And I guess I never watched enough Veronica Mars.

soundbites.typepad.com
 
2012-07-15 09:58:17 PM

darkjezter: Don't know why, but when Summer Glau appears in something the odds of it being canceled increase significantly. She's this generation's Ted McGinley.


Summer Glau doesn't cause shows to get canceled, she just gets gigs with shows that were going to be canceled anyway, there's a difference.
 
2012-07-15 10:26:50 PM

Mugato: darkjezter: Don't know why, but when Summer Glau appears in something the odds of it being canceled increase significantly. She's this generation's Ted McGinley.

Summer Glau doesn't cause shows to get canceled, she just gets gigs with shows that were going to be canceled anyway, there's a difference.


The Cape was so bad I couldn't even stick with it long enough for her character to appear. She first appeared in the second episode.
 
2012-07-15 10:49:18 PM

fusillade762: And I guess I never watched enough Veronica Mars.


Kevin Smith was also in an episode.

/Veronica Mars isn't something you can watch enough of.
 
2012-07-15 10:57:31 PM

Flint Ironstag: Buffy, and Angel, were made by Fox. Fox the studio and Fox the network are run as separate businesses, but they are all part of News Corp.

And it's noticeable that Fox micromanaged the first five episodes of Dollhouse, and the universal consensus is they are the worst episodes. After deciding not to give the show a third season they didn't bother interfering any more, and those later episodes were among the best. What does that suggest?


I remember Whedon fans telling me that the first six episodes were done for the network and then the series really took off. I watched then all and episode seven was by far the worst of all of the episodes I had seen. Whedon should have spent more time listening to the network on that one.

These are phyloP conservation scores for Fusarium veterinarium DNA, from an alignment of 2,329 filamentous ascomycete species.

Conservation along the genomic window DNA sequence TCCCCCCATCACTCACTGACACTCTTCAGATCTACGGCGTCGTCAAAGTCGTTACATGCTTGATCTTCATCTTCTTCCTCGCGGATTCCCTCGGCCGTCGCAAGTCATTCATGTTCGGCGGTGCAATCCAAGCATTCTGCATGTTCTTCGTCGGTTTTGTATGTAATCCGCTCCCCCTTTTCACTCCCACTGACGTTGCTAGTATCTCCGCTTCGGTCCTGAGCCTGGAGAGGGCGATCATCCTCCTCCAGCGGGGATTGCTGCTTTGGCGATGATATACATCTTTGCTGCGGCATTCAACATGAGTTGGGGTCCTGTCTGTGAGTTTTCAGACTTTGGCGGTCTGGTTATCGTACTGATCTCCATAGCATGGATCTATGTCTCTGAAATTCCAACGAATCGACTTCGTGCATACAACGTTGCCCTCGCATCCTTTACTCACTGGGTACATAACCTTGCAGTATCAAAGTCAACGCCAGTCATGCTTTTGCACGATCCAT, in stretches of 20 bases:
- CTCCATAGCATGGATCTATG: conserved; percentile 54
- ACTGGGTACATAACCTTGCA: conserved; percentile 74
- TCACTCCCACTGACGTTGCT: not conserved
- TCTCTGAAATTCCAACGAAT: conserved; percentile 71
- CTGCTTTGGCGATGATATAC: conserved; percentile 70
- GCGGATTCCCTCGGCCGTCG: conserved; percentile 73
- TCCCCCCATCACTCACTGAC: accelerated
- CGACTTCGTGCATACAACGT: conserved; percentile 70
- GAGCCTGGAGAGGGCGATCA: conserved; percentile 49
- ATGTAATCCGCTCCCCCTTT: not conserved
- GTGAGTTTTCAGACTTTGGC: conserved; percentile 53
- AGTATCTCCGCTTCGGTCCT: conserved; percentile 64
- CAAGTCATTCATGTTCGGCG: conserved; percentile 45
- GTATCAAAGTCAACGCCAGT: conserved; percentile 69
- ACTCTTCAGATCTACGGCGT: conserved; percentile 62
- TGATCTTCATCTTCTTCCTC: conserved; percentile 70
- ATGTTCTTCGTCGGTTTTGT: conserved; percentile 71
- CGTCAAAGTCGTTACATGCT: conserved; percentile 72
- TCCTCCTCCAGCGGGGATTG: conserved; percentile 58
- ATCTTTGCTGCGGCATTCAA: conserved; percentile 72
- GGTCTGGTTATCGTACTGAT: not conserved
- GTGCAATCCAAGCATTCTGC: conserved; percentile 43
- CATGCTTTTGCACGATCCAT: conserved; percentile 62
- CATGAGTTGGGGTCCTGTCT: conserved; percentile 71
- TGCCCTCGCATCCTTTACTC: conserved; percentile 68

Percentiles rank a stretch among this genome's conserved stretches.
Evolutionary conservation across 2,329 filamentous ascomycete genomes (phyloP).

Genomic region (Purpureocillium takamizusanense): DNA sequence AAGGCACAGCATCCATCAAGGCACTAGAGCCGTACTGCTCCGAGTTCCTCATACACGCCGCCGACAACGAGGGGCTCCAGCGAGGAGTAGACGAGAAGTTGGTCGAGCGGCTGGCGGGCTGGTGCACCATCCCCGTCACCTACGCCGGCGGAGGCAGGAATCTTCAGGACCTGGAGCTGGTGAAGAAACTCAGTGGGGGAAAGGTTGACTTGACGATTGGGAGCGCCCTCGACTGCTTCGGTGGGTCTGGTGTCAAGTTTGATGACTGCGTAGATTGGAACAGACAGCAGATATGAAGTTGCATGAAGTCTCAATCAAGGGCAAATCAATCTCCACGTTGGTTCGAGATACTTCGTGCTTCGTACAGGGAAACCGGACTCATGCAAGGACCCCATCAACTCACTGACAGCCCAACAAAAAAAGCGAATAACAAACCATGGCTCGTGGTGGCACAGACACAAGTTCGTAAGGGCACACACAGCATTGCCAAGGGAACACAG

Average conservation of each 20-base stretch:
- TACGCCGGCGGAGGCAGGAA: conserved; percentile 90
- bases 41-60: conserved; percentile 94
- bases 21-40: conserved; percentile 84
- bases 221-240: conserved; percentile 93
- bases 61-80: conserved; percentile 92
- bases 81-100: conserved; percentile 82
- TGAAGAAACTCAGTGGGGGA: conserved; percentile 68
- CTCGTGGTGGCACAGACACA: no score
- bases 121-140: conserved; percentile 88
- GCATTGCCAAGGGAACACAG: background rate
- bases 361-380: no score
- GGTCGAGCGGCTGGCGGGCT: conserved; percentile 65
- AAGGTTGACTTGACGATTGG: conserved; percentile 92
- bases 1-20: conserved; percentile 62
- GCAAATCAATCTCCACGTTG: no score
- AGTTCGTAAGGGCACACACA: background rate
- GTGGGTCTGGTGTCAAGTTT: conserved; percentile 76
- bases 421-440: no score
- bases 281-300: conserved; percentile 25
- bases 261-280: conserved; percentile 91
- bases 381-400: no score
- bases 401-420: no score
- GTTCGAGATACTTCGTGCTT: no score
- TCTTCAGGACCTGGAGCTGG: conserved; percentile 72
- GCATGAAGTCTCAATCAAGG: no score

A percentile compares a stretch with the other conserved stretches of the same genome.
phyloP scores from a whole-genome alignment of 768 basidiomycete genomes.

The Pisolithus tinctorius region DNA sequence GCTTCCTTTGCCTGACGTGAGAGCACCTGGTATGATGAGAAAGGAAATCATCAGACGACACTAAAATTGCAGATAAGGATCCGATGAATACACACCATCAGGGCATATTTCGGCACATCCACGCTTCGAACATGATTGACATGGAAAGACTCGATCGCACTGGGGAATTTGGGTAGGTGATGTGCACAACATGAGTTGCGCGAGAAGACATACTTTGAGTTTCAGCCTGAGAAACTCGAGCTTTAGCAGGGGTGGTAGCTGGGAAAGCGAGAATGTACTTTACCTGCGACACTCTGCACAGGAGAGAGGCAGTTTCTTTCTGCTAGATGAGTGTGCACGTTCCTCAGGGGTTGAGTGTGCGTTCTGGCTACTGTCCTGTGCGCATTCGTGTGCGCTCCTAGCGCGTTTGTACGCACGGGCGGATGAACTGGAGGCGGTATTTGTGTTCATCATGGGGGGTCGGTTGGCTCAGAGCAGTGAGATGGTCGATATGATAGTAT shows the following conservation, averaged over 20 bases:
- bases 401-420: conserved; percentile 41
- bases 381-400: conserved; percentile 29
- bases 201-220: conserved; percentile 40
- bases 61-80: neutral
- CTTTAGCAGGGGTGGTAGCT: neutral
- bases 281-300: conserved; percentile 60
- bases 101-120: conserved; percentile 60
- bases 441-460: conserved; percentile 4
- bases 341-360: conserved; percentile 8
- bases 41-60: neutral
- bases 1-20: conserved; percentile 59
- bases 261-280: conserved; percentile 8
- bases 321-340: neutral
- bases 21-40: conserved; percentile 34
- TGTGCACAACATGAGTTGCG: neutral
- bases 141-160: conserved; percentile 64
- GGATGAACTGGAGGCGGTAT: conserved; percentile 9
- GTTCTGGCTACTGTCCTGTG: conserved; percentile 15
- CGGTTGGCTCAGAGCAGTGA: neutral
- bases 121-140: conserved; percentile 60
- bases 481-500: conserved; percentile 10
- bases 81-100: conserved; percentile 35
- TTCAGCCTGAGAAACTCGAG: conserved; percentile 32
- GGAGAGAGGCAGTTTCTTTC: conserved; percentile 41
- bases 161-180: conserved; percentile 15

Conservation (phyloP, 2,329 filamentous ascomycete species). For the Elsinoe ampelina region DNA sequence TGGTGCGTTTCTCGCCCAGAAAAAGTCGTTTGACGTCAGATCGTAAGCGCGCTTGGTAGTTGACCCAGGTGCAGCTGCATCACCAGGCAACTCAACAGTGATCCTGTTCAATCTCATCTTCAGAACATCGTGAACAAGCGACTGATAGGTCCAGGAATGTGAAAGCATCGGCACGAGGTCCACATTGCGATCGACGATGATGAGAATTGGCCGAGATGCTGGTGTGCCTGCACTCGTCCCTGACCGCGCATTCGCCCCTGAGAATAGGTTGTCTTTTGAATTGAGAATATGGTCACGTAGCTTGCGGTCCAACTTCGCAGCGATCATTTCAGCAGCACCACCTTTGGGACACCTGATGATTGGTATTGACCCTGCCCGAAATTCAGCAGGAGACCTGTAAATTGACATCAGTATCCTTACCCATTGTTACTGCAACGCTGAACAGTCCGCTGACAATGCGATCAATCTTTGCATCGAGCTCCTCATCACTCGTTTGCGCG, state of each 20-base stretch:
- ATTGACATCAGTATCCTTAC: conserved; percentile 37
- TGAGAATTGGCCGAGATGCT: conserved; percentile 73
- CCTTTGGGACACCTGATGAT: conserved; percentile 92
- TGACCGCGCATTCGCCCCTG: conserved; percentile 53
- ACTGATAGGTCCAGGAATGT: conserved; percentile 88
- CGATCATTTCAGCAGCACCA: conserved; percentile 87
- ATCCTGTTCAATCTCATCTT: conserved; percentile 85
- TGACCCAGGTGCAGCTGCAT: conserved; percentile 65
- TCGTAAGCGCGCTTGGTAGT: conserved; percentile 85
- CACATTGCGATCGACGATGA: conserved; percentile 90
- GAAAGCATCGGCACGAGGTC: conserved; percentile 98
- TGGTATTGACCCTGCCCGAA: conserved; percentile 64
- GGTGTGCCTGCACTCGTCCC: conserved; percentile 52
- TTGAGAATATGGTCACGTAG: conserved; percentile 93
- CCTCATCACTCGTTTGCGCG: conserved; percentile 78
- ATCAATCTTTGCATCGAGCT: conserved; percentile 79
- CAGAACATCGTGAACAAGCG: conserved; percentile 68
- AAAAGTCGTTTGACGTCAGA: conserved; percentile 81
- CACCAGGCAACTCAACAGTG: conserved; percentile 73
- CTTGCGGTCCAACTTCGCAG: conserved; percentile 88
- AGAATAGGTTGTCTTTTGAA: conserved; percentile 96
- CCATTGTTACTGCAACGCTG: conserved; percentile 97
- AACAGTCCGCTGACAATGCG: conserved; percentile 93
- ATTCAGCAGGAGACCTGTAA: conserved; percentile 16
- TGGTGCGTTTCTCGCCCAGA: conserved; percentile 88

2012-07-15 11:55:58 PM

Theaetetus: Brady, a Los Angeles Dodgers player, is the first openly gay active Major League Baseball player, and finds himself married to Cheeks (co-creator Brad Bell) after a drunken night in Las Vegas.

... this sounds like it will be sensitive and insightful.


The first season was pretty funny. They did a good job of balancing humor and having heart.
 
2012-07-16 12:03:45 AM

Flint Ironstag: Neeek: bhcompy: Whedon wanted a bigger budget so he jumped to one of the big 4, but his audience isn't anywhere near the big 4.

Actually, Eliza Dushku had a contract at Fox that became Dollhouse. Whedon didn't have anything to do with where it was produced at all, it was already a done before he became involved.

Exactly. And they were delighted to get him.
And I think Whedon is great, but they shouldn't have put "from the creator of Buffy" in the promos. It's a great show, but lots of people think it's a kid's show. I think that put off more people than it attracted.


It's called Dollhouse. Why would they think it was for kids?
 
2012-07-16 02:07:14 AM
Oh come on, The Avengers movie took how many years and how many origin movies to set up? If the system didn't have some measure of faith in Whedon, there's no way in hell they would have let him manage the culmination of such a long-range project. Spare me the "industry martyr" boo-hooing.

Now Kevin Smith, there's a cult director with comic book cred that can't get a break. Forget being handed a single season TV contract. The poor dope can't even get an airplane seat without his ticket getting cancelled pre-flight.
 
2012-07-16 03:33:39 AM

NeoCortex42: darkjezter: Unless Whedon finds a way to include Summer Glau it might actually make it all 3 episodes.

Don't know why, but when Summer Glau appears in something the odds of it being canceled increase significantly. She's this generation's Ted McGinley.

Hey, Alphas is getting a second season soon. So that's at least one show you can't blame on her.


I gave up on Alphas after the first few episodes because the only character that didn't get on my nerves was hypno-chick, and she didn't get enough screen time. If they added Glau to the cast at some point, I may have to go back and watch it from when she joined up.
 
2012-07-16 09:49:41 AM

AliceBToklasLives: /but yeah, Fox only screwed over Whedon on one show - Firefly, which they really did fark up.


Of course because if not for Fox's interference Firefly would have lasted 100 episodes. Because tv shows set in space have such an awesome track record of success on network TV.
 
2012-07-16 10:37:35 AM